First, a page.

Fig. 8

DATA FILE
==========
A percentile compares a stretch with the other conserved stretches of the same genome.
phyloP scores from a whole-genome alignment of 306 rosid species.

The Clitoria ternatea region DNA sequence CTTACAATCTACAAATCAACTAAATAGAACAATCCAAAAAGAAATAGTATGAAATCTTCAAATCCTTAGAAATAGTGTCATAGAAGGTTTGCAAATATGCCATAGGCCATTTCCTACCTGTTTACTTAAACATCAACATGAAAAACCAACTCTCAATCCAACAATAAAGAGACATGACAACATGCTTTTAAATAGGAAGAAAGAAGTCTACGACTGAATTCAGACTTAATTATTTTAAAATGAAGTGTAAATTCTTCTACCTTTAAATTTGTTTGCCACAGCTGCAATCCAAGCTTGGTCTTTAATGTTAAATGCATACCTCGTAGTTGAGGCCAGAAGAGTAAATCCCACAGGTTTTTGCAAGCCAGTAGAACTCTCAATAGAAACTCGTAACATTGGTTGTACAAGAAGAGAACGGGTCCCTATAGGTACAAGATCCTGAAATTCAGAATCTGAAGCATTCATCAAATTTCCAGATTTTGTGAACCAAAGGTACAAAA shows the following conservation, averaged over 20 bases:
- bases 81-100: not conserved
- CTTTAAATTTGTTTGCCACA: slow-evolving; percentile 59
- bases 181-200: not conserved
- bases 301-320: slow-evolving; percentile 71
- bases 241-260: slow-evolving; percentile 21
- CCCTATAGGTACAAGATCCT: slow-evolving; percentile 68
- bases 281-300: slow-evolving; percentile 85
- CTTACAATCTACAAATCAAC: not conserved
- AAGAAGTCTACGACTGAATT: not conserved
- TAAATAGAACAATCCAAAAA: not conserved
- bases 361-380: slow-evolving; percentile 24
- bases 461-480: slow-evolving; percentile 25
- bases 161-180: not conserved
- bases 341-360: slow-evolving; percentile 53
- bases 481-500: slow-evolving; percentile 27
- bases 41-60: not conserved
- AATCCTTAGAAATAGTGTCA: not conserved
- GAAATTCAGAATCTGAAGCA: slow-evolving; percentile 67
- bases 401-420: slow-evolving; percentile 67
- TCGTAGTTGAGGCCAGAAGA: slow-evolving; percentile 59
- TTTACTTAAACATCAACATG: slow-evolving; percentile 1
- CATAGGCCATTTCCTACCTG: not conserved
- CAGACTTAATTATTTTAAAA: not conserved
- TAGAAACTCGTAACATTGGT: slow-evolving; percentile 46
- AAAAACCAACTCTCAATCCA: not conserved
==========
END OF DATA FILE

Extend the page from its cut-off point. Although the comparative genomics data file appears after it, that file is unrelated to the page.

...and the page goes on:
The color-shaded plots show observed potential energy (PE) distribution in July 2008. The background contour lines represent bathymetry. The low PE near the coast indicate the strong mixing area (a). When having a detail view of the estuarine area, the increase of PE indicates the increase of the stability. Hence, the estuarine water locally inhibits the upwelling (b)